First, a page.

by Dawn Corrigan

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There’s a photo of our host in a prior life.
They sit around a table, two couples
and a third woman. It’s noticeable
the group doesn’t include his present wife.

The odd woman doesn’t smile. She knows
how to coax curves from her slim body.
A skirt sneaks up her crossed legs; her hand poses
over a drink. (I think it’s a martini.)

Except for her, the room is in shadows
as though the lamps still owe her loyalty.
If she were here now I’d say to her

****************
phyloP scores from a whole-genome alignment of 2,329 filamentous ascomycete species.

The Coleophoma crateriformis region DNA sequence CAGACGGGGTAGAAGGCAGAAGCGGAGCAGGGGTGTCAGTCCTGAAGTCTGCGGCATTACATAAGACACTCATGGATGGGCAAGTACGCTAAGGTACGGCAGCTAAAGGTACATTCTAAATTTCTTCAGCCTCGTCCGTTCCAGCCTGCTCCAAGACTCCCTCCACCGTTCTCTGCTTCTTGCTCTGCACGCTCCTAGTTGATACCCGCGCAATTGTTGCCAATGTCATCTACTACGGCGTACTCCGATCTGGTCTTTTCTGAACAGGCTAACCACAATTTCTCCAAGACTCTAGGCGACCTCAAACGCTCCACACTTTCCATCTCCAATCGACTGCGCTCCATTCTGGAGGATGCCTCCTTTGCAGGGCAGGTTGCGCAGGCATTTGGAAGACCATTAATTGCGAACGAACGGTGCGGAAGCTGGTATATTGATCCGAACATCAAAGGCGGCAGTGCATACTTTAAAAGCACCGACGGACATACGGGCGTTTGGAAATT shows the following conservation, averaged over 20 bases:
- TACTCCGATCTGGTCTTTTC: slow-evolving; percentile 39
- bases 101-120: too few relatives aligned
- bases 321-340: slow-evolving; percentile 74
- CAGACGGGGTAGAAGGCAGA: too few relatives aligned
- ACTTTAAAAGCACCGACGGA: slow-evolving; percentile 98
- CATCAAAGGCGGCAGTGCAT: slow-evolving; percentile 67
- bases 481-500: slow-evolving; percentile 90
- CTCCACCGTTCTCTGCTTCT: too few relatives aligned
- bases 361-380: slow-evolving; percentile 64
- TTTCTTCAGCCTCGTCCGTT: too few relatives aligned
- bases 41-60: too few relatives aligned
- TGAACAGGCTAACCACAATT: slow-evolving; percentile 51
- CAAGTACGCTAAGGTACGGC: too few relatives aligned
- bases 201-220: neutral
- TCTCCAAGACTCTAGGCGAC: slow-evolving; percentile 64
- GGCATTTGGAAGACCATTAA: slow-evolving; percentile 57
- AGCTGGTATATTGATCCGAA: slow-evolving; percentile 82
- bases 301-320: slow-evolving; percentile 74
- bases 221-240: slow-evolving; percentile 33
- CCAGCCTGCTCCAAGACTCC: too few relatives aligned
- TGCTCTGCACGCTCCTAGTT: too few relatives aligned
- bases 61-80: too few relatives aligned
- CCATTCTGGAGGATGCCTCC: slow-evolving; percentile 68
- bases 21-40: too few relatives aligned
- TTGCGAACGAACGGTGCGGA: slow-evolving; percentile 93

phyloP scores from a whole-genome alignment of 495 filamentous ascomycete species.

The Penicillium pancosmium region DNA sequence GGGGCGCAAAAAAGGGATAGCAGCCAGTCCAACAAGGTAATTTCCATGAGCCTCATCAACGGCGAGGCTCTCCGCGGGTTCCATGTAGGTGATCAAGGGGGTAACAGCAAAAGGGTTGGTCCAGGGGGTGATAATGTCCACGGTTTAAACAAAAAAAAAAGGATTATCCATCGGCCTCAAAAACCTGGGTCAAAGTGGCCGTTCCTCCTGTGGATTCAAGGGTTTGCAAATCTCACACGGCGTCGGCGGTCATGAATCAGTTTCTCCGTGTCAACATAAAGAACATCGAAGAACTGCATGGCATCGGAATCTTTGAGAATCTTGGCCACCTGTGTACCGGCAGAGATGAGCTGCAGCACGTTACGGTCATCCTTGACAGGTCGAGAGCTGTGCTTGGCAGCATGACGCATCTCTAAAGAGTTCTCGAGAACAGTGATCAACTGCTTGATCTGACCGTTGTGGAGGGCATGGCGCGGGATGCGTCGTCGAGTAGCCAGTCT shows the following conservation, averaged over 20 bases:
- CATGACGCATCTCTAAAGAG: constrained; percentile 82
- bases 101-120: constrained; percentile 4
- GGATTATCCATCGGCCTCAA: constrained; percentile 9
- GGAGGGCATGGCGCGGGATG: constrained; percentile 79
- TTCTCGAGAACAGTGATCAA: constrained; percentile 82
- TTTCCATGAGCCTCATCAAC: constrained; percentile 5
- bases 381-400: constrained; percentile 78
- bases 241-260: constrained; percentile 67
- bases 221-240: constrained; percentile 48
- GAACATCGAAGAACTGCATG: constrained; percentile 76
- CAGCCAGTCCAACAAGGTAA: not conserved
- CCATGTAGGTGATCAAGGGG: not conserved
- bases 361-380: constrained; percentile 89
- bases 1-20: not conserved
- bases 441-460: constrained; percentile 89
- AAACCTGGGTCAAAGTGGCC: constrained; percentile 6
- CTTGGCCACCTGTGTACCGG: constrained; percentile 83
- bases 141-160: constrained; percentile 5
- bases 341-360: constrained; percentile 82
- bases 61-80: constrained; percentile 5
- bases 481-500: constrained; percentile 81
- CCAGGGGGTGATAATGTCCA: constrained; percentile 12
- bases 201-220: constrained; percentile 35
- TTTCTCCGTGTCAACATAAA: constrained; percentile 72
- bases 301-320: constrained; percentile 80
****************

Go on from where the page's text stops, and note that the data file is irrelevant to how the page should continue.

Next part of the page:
what another woman once said to me:
You and I could sit in a room together
and stare out of separate windows.

Dawn Corrigan has published poems, short fiction, and other miscellany in a number of print and online journals including Poetry, The Paris Review, and The Linnet’s Wings. She lives in Gulf Breeze, Florida, with her husband.
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Pat Jones
Published 20 May 2010